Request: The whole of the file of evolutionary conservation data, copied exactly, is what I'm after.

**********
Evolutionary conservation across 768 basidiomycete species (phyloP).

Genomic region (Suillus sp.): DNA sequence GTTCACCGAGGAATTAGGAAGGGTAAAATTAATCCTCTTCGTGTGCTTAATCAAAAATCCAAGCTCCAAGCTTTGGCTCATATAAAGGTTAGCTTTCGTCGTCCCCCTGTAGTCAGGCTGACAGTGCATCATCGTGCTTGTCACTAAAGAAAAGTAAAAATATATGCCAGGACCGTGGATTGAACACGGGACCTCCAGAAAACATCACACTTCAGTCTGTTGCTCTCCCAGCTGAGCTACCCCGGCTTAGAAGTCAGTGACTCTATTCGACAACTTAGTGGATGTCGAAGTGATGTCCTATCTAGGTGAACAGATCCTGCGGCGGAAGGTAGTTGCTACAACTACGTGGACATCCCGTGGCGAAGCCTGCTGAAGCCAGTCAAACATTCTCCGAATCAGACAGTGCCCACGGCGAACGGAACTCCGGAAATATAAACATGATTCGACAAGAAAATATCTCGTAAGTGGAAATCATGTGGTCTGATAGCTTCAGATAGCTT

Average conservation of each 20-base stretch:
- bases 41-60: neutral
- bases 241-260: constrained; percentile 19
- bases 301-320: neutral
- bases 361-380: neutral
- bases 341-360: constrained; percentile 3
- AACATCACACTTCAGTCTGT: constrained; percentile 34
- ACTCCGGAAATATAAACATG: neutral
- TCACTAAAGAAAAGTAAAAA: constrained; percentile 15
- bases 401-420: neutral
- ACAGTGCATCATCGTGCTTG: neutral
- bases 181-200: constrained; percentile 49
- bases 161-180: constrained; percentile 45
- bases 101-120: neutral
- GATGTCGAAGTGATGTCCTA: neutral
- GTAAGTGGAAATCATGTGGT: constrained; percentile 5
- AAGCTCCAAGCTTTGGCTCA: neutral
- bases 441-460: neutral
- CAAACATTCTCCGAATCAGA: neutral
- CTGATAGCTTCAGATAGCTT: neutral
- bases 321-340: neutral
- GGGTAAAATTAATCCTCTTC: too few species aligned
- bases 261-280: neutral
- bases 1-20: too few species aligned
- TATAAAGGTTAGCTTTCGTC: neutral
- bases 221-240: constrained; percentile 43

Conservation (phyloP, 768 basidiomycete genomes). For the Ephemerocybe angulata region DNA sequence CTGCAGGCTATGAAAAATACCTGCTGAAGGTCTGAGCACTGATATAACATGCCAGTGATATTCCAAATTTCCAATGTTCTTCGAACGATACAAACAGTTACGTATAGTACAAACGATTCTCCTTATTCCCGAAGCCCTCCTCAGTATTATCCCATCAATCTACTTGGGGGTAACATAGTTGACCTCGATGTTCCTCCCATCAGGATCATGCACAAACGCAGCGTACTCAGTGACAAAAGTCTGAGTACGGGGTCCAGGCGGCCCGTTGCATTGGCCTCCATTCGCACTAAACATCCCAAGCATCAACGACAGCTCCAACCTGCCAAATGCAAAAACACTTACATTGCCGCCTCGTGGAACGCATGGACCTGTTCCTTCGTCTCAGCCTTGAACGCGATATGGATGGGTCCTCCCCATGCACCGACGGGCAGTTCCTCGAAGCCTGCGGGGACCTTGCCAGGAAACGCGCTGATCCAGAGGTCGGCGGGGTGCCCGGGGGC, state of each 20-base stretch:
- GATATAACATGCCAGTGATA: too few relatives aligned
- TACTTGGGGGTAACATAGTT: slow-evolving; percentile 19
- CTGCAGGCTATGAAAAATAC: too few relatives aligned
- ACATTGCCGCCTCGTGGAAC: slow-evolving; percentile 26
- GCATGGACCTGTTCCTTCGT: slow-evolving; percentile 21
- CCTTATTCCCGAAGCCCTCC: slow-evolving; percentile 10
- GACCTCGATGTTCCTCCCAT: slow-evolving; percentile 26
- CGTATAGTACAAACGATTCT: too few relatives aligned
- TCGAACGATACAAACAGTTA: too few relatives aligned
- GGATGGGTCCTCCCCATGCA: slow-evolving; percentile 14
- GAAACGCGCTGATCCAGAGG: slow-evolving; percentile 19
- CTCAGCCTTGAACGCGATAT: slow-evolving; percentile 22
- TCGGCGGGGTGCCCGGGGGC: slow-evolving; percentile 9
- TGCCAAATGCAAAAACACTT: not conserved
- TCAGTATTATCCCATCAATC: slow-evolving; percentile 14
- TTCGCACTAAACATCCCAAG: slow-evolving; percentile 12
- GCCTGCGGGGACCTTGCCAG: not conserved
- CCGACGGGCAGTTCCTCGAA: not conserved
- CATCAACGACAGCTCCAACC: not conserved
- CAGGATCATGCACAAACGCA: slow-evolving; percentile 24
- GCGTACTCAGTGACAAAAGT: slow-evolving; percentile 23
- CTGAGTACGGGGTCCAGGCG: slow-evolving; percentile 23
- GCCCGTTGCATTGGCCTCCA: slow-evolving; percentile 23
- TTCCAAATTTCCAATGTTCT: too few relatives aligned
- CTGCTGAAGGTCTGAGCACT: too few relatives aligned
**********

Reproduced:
Evolutionary conservation across 768 basidiomycete species (phyloP).

Genomic region (Suillus sp.): DNA sequence GTTCACCGAGGAATTAGGAAGGGTAAAATTAATCCTCTTCGTGTGCTTAATCAAAAATCCAAGCTCCAAGCTTTGGCTCATATAAAGGTTAGCTTTCGTCGTCCCCCTGTAGTCAGGCTGACAGTGCATCATCGTGCTTGTCACTAAAGAAAAGTAAAAATATATGCCAGGACCGTGGATTGAACACGGGACCTCCAGAAAACATCACACTTCAGTCTGTTGCTCTCCCAGCTGAGCTACCCCGGCTTAGAAGTCAGTGACTCTATTCGACAACTTAGTGGATGTCGAAGTGATGTCCTATCTAGGTGAACAGATCCTGCGGCGGAAGGTAGTTGCTACAACTACGTGGACATCCCGTGGCGAAGCCTGCTGAAGCCAGTCAAACATTCTCCGAATCAGACAGTGCCCACGGCGAACGGAACTCCGGAAATATAAACATGATTCGACAAGAAAATATCTCGTAAGTGGAAATCATGTGGTCTGATAGCTTCAGATAGCTT

Average conservation of each 20-base stretch:
- bases 41-60: neutral
- bases 241-260: constrained; percentile 19
- bases 301-320: neutral
- bases 361-380: neutral
- bases 341-360: constrained; percentile 3
- AACATCACACTTCAGTCTGT: constrained; percentile 34
- ACTCCGGAAATATAAACATG: neutral
- TCACTAAAGAAAAGTAAAAA: constrained; percentile 15
- bases 401-420: neutral
- ACAGTGCATCATCGTGCTTG: neutral
- bases 181-200: constrained; percentile 49
- bases 161-180: constrained; percentile 45
- bases 101-120: neutral
- GATGTCGAAGTGATGTCCTA: neutral
- GTAAGTGGAAATCATGTGGT: constrained; percentile 5
- AAGCTCCAAGCTTTGGCTCA: neutral
- bases 441-460: neutral
- CAAACATTCTCCGAATCAGA: neutral
- CTGATAGCTTCAGATAGCTT: neutral
- bases 321-340: neutral
- GGGTAAAATTAATCCTCTTC: too few species aligned
- bases 261-280: neutral
- bases 1-20: too few species aligned
- TATAAAGGTTAGCTTTCGTC: neutral
- bases 221-240: constrained; percentile 43

Conservation (phyloP, 768 basidiomycete genomes). For the Ephemerocybe angulata region DNA sequence CTGCAGGCTATGAAAAATACCTGCTGAAGGTCTGAGCACTGATATAACATGCCAGTGATATTCCAAATTTCCAATGTTCTTCGAACGATACAAACAGTTACGTATAGTACAAACGATTCTCCTTATTCCCGAAGCCCTCCTCAGTATTATCCCATCAATCTACTTGGGGGTAACATAGTTGACCTCGATGTTCCTCCCATCAGGATCATGCACAAACGCAGCGTACTCAGTGACAAAAGTCTGAGTACGGGGTCCAGGCGGCCCGTTGCATTGGCCTCCATTCGCACTAAACATCCCAAGCATCAACGACAGCTCCAACCTGCCAAATGCAAAAACACTTACATTGCCGCCTCGTGGAACGCATGGACCTGTTCCTTCGTCTCAGCCTTGAACGCGATATGGATGGGTCCTCCCCATGCACCGACGGGCAGTTCCTCGAAGCCTGCGGGGACCTTGCCAGGAAACGCGCTGATCCAGAGGTCGGCGGGGTGCCCGGGGGC, state of each 20-base stretch:
- GATATAACATGCCAGTGATA: too few relatives aligned
- TACTTGGGGGTAACATAGTT: slow-evolving; percentile 19
- CTGCAGGCTATGAAAAATAC: too few relatives aligned
- ACATTGCCGCCTCGTGGAAC: slow-evolving; percentile 26
- GCATGGACCTGTTCCTTCGT: slow-evolving; percentile 21
- CCTTATTCCCGAAGCCCTCC: slow-evolving; percentile 10
- GACCTCGATGTTCCTCCCAT: slow-evolving; percentile 26
- CGTATAGTACAAACGATTCT: too few relatives aligned
- TCGAACGATACAAACAGTTA: too few relatives aligned
- GGATGGGTCCTCCCCATGCA: slow-evolving; percentile 14
- GAAACGCGCTGATCCAGAGG: slow-evolving; percentile 19
- CTCAGCCTTGAACGCGATAT: slow-evolving; percentile 22
- TCGGCGGGGTGCCCGGGGGC: slow-evolving; percentile 9
- TGCCAAATGCAAAAACACTT: not conserved
- TCAGTATTATCCCATCAATC: slow-evolving; percentile 14
- TTCGCACTAAACATCCCAAG: slow-evolving; percentile 12
- GCCTGCGGGGACCTTGCCAG: not conserved
- CCGACGGGCAGTTCCTCGAA: not conserved
- CATCAACGACAGCTCCAACC: not conserved
- CAGGATCATGCACAAACGCA: slow-evolving; percentile 24
- GCGTACTCAGTGACAAAAGT: slow-evolving; percentile 23
- CTGAGTACGGGGTCCAGGCG: slow-evolving; percentile 23
- GCCCGTTGCATTGGCCTCCA: slow-evolving; percentile 23
- TTCCAAATTTCCAATGTTCT: too few relatives aligned
- CTGCTGAAGGTCTGAGCACT: too few relatives aligned